‘More Things in Heaven and Earth’: Mixing memory with desire

The plot, straddling a guilty past and an ominous present, is craftily spun


The mind does not readily accept the passing of a loved one. It recoils, rebels, and

in desperation, reimagines all that has happened – a hundred different keys to

open a slammed door that will not budge. When nothing works, it seeks refuge in a

fragile but deeply felt universe where deaths can be undone. Kamla Malik,

protagonist of Kiran Manral’s More Things in Heaven and Earth often exits the

world where she lost her husband in mysterious circumstances to inhabit one

where he is there to smile at her, pat her, pet her and call her ‘moonface’. It is not

an easy migration for the young woman, however, because as Eliot had put it,

memory mixes with desire. In Kamla’s case, the emotional vortex curdles into an

intoxicating, almost inflammable brew.

As a heroine battling to prevent herself from tipping over into the death spiral of

insanity, Kamla holds your attention. She claims to look for closure but could well

be seeking continuity. There is a past she cannot erase and a future she will not

enter. She has friends aplenty and at least some parts of a caring family but all they

do is accentuate her loneliness. That leaves her in her own space and her own time

zone. It is neither here nor there, neither now nor then.

Apart from a heroine, alternatively assertive and vulnerable, there’s a lot going for

More Things. Fear stalks the pages. When you get acquainted with the cast of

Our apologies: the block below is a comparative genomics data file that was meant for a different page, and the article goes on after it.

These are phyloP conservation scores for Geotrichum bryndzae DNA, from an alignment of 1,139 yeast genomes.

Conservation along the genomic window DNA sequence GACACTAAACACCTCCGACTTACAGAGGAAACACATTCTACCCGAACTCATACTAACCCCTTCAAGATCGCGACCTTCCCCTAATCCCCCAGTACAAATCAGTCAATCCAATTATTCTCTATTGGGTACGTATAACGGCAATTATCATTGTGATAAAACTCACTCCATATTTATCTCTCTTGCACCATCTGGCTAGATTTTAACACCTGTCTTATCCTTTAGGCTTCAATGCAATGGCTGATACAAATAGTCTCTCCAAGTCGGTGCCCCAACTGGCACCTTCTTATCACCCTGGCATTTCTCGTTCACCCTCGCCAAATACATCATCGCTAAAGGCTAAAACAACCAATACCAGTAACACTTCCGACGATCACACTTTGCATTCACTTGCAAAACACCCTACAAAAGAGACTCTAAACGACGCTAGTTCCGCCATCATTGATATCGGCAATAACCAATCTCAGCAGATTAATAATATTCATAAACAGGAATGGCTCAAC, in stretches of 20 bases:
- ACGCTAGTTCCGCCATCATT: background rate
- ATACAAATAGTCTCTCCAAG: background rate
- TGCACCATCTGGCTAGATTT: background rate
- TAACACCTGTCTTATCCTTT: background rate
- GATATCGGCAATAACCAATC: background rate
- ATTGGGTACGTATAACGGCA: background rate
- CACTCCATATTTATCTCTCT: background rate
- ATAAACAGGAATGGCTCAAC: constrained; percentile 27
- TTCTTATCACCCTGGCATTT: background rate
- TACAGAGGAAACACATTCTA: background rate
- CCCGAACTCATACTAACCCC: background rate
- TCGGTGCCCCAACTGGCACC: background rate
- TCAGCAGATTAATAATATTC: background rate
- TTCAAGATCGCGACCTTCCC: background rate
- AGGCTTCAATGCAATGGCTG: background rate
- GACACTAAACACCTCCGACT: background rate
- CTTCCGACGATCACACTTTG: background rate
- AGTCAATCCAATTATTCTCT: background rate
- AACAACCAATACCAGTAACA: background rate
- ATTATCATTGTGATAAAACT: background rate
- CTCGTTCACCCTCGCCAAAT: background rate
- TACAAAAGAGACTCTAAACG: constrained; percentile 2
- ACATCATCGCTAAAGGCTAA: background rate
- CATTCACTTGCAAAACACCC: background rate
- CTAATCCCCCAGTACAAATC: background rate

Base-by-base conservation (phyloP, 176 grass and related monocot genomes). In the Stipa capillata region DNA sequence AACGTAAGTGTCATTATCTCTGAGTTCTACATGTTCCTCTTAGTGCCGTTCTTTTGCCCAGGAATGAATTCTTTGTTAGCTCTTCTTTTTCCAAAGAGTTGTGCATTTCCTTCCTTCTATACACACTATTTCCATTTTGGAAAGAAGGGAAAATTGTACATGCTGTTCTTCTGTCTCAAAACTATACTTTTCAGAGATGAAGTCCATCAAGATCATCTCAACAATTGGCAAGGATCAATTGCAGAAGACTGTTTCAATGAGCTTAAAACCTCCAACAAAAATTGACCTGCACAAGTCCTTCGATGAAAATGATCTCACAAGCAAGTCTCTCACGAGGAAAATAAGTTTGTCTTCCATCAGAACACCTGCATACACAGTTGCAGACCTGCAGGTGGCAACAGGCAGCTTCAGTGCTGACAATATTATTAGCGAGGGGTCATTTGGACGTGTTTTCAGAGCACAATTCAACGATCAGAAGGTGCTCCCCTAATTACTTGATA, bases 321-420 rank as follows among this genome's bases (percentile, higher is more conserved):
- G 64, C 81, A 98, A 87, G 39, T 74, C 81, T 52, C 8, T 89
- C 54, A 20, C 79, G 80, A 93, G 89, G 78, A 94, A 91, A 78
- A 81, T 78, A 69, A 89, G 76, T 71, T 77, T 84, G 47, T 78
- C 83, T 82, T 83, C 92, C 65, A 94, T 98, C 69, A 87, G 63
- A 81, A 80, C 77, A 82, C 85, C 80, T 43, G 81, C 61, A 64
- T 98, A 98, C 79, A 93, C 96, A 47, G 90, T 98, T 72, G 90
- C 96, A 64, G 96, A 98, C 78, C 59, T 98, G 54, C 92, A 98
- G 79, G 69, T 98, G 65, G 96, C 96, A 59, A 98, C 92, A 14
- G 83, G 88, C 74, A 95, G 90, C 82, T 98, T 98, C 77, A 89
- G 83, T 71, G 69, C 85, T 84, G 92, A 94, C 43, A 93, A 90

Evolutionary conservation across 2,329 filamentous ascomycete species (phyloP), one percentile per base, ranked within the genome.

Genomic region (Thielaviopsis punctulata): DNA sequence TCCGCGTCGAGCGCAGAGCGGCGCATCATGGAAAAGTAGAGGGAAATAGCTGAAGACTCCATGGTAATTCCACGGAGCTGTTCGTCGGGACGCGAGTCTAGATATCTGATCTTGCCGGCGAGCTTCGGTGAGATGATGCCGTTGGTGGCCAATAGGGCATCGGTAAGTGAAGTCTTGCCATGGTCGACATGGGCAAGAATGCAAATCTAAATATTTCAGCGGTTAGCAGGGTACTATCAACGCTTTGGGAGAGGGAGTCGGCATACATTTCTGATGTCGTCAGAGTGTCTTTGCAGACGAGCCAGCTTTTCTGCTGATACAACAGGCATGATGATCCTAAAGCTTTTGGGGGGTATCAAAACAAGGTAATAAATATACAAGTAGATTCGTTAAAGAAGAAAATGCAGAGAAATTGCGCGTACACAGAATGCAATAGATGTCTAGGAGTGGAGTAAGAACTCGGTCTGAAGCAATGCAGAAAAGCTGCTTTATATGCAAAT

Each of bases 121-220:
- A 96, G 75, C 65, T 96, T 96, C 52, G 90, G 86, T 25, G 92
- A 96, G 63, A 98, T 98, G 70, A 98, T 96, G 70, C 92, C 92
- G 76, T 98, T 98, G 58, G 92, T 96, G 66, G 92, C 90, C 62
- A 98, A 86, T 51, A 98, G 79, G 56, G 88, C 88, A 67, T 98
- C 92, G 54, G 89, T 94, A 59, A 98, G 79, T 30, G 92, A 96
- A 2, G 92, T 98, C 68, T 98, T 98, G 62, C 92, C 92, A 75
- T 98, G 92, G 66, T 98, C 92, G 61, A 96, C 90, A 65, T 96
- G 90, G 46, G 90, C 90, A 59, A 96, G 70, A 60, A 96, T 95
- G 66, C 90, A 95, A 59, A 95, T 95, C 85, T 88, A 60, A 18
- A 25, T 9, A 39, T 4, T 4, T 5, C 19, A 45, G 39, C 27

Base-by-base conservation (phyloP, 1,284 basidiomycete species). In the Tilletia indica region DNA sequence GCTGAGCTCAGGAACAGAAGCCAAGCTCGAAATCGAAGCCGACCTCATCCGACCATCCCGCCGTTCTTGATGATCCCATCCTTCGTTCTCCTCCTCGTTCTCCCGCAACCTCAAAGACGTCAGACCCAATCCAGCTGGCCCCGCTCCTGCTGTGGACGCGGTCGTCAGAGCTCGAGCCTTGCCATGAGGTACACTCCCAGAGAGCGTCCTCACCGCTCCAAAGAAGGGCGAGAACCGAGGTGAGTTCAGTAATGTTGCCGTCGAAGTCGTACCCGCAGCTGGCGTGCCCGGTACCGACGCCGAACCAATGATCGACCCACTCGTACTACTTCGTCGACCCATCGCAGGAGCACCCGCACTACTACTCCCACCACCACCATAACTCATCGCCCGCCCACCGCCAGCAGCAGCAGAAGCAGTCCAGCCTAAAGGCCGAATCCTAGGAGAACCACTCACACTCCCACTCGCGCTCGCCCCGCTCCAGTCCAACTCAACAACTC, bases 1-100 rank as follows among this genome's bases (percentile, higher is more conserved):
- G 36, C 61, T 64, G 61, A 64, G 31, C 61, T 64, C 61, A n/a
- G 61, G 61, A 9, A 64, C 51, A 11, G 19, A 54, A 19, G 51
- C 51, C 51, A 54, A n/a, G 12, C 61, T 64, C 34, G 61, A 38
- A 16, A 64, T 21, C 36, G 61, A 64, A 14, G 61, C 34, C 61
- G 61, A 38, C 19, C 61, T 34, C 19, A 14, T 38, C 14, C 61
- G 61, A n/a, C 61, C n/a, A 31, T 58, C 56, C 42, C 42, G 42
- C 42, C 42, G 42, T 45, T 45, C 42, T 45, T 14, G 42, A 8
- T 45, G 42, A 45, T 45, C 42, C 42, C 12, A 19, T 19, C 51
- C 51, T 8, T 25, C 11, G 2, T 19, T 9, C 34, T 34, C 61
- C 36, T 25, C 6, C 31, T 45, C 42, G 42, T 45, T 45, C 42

characters, you do not try to figure out their age but rather speculate how long it

will be before they die. Horror of different shapes and shades is everywhere – from

the attic in their hillside home, congested with family skeletons to an entire upper

wing in a Goan villa where ghosts have taken up permanent residence. Even when

the sun shines cheerily on contented palm trees or when lovers arch into each

other’s arms, you know it’s only a matter of time before the sinister gains the upper

hand again. The plot, straddling a guilty past and an ominous present is craftily

spun, and borne along on Manral’s lush prose.

Here is a filigree artist whose medium is words. While there is a story to tell,

Manral also has pictures to paint – of the place, the people and of the labyrinth

inside her mind. She is fastidious about detail, even if it means venturing into

beguiling byways that take the plot off the road. Riveting as these digressions are,

they come at a price. When you have an obsessive miniaturist in charge of the

narrative, the story cannot be rushed. Impatient readers may want out.

Well, it’s Kiran Manral, and this is her trademark style – whether she is tickling

your funny bone, or sending chills up spines. For those who prefer journeys to

arrivals and do not mind digressions before getting to destination, ‘More Things…’

is well worth the ticket.

More Things in Heaven and Earth

Publisher: Amaryllis

Pages: 290

Price: Rs 399

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